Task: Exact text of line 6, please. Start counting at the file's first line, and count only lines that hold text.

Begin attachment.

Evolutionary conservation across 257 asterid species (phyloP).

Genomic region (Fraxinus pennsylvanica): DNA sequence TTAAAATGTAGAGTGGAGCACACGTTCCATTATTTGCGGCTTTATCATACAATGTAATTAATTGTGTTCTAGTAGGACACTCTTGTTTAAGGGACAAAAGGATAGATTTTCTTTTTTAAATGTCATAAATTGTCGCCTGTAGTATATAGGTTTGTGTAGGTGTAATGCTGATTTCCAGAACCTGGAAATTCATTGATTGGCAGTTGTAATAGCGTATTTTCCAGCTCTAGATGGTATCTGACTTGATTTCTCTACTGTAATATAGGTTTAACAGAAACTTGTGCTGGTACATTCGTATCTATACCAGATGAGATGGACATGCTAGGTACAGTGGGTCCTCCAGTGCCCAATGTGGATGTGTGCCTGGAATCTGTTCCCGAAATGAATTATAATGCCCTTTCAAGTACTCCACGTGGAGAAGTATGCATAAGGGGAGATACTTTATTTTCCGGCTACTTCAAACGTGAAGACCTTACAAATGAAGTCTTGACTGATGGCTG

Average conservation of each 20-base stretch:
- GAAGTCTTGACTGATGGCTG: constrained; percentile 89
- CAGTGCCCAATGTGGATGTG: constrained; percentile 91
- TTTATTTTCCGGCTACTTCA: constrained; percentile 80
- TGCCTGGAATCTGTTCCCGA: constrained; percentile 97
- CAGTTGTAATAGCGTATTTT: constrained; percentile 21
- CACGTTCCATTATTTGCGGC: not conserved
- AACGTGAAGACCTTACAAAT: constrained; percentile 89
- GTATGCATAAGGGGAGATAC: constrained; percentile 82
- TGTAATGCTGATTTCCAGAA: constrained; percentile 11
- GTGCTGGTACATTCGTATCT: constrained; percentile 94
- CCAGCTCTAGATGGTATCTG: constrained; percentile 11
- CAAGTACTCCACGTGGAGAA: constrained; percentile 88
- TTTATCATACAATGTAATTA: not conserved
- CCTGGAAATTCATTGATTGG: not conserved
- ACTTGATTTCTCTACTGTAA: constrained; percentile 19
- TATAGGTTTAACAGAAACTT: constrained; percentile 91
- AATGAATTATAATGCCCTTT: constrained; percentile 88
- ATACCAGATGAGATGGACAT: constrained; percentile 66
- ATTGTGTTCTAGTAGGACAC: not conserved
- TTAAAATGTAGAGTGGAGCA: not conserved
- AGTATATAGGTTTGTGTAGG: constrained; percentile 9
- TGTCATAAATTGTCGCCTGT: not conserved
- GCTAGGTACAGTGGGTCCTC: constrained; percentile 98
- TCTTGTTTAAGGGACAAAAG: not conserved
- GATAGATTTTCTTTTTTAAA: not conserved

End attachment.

- TTTATTTTCCGGCTACTTCA: constrained; percentile 80